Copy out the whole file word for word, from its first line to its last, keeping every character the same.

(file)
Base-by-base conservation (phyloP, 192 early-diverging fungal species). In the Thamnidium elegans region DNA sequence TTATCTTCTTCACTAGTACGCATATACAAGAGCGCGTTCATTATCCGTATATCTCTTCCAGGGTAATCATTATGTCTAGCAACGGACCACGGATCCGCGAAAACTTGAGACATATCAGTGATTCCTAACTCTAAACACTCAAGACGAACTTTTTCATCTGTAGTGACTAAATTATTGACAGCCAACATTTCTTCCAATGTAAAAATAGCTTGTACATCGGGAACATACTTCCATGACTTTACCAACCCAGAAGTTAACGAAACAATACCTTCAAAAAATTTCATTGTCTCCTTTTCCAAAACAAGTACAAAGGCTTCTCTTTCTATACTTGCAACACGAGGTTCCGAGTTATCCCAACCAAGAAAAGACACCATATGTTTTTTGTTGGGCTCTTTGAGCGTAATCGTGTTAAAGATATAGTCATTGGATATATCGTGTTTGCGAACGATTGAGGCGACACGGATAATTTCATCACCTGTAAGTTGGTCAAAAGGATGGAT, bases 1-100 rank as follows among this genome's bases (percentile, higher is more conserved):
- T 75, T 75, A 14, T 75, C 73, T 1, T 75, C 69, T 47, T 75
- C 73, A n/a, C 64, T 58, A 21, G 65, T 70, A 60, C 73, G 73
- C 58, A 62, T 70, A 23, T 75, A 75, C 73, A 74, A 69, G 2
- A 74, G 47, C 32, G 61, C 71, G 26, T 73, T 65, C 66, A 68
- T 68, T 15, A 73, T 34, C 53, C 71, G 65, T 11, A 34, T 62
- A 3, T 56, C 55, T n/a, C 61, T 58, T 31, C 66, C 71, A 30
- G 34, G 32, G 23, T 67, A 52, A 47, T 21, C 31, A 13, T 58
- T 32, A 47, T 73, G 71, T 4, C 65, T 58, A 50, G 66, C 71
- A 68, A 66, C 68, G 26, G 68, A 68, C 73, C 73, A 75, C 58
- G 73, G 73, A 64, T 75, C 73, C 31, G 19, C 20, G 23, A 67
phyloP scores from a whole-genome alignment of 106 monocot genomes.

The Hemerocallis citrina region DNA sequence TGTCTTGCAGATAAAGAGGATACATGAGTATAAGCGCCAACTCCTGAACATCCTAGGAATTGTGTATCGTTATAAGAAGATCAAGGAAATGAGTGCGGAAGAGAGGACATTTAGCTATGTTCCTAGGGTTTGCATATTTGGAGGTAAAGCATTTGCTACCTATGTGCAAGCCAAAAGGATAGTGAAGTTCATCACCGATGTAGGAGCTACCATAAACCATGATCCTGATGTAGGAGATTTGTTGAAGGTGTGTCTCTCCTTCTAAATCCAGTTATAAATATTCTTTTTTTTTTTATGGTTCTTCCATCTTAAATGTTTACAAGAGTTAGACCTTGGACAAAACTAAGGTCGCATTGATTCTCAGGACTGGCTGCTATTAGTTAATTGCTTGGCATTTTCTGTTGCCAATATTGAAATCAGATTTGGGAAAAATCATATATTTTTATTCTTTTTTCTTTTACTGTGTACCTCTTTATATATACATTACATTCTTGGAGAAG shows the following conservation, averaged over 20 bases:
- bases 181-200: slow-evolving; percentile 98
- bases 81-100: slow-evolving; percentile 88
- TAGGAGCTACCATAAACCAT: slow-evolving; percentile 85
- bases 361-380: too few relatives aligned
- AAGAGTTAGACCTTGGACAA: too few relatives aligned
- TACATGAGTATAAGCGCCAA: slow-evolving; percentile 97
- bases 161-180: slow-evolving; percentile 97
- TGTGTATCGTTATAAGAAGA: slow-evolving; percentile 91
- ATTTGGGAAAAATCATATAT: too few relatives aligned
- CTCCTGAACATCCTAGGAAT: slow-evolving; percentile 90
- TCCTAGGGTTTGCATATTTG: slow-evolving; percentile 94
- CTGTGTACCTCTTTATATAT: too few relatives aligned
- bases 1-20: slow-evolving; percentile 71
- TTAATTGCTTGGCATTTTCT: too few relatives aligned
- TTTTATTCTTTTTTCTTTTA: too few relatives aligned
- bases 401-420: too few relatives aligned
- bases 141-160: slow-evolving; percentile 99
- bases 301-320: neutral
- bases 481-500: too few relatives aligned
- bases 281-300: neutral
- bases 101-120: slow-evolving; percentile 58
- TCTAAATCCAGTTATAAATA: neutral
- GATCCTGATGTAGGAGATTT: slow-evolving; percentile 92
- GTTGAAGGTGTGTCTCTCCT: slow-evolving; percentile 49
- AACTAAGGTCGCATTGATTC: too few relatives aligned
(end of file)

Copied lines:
Base-by-base conservation (phyloP, 192 early-diverging fungal species). In the Thamnidium elegans region DNA sequence TTATCTTCTTCACTAGTACGCATATACAAGAGCGCGTTCATTATCCGTATATCTCTTCCAGGGTAATCATTATGTCTAGCAACGGACCACGGATCCGCGAAAACTTGAGACATATCAGTGATTCCTAACTCTAAACACTCAAGACGAACTTTTTCATCTGTAGTGACTAAATTATTGACAGCCAACATTTCTTCCAATGTAAAAATAGCTTGTACATCGGGAACATACTTCCATGACTTTACCAACCCAGAAGTTAACGAAACAATACCTTCAAAAAATTTCATTGTCTCCTTTTCCAAAACAAGTACAAAGGCTTCTCTTTCTATACTTGCAACACGAGGTTCCGAGTTATCCCAACCAAGAAAAGACACCATATGTTTTTTGTTGGGCTCTTTGAGCGTAATCGTGTTAAAGATATAGTCATTGGATATATCGTGTTTGCGAACGATTGAGGCGACACGGATAATTTCATCACCTGTAAGTTGGTCAAAAGGATGGAT, bases 1-100 rank as follows among this genome's bases (percentile, higher is more conserved):
- T 75, T 75, A 14, T 75, C 73, T 1, T 75, C 69, T 47, T 75
- C 73, A n/a, C 64, T 58, A 21, G 65, T 70, A 60, C 73, G 73
- C 58, A 62, T 70, A 23, T 75, A 75, C 73, A 74, A 69, G 2
- A 74, G 47, C 32, G 61, C 71, G 26, T 73, T 65, C 66, A 68
- T 68, T 15, A 73, T 34, C 53, C 71, G 65, T 11, A 34, T 62
- A 3, T 56, C 55, T n/a, C 61, T 58, T 31, C 66, C 71, A 30
- G 34, G 32, G 23, T 67, A 52, A 47, T 21, C 31, A 13, T 58
- T 32, A 47, T 73, G 71, T 4, C 65, T 58, A 50, G 66, C 71
- A 68, A 66, C 68, G 26, G 68, A 68, C 73, C 73, A 75, C 58
- G 73, G 73, A 64, T 75, C 73, C 31, G 19, C 20, G 23, A 67
phyloP scores from a whole-genome alignment of 106 monocot genomes.

The Hemerocallis citrina region DNA sequence TGTCTTGCAGATAAAGAGGATACATGAGTATAAGCGCCAACTCCTGAACATCCTAGGAATTGTGTATCGTTATAAGAAGATCAAGGAAATGAGTGCGGAAGAGAGGACATTTAGCTATGTTCCTAGGGTTTGCATATTTGGAGGTAAAGCATTTGCTACCTATGTGCAAGCCAAAAGGATAGTGAAGTTCATCACCGATGTAGGAGCTACCATAAACCATGATCCTGATGTAGGAGATTTGTTGAAGGTGTGTCTCTCCTTCTAAATCCAGTTATAAATATTCTTTTTTTTTTTATGGTTCTTCCATCTTAAATGTTTACAAGAGTTAGACCTTGGACAAAACTAAGGTCGCATTGATTCTCAGGACTGGCTGCTATTAGTTAATTGCTTGGCATTTTCTGTTGCCAATATTGAAATCAGATTTGGGAAAAATCATATATTTTTATTCTTTTTTCTTTTACTGTGTACCTCTTTATATATACATTACATTCTTGGAGAAG shows the following conservation, averaged over 20 bases:
- bases 181-200: slow-evolving; percentile 98
- bases 81-100: slow-evolving; percentile 88
- TAGGAGCTACCATAAACCAT: slow-evolving; percentile 85
- bases 361-380: too few relatives aligned
- AAGAGTTAGACCTTGGACAA: too few relatives aligned
- TACATGAGTATAAGCGCCAA: slow-evolving; percentile 97
- bases 161-180: slow-evolving; percentile 97
- TGTGTATCGTTATAAGAAGA: slow-evolving; percentile 91
- ATTTGGGAAAAATCATATAT: too few relatives aligned
- CTCCTGAACATCCTAGGAAT: slow-evolving; percentile 90
- TCCTAGGGTTTGCATATTTG: slow-evolving; percentile 94
- CTGTGTACCTCTTTATATAT: too few relatives aligned
- bases 1-20: slow-evolving; percentile 71
- TTAATTGCTTGGCATTTTCT: too few relatives aligned
- TTTTATTCTTTTTTCTTTTA: too few relatives aligned
- bases 401-420: too few relatives aligned
- bases 141-160: slow-evolving; percentile 99
- bases 301-320: neutral
- bases 481-500: too few relatives aligned
- bases 281-300: neutral
- bases 101-120: slow-evolving; percentile 58
- TCTAAATCCAGTTATAAATA: neutral
- GATCCTGATGTAGGAGATTT: slow-evolving; percentile 92
- GTTGAAGGTGTGTCTCTCCT: slow-evolving; percentile 49
- AACTAAGGTCGCATTGATTC: too few relatives aligned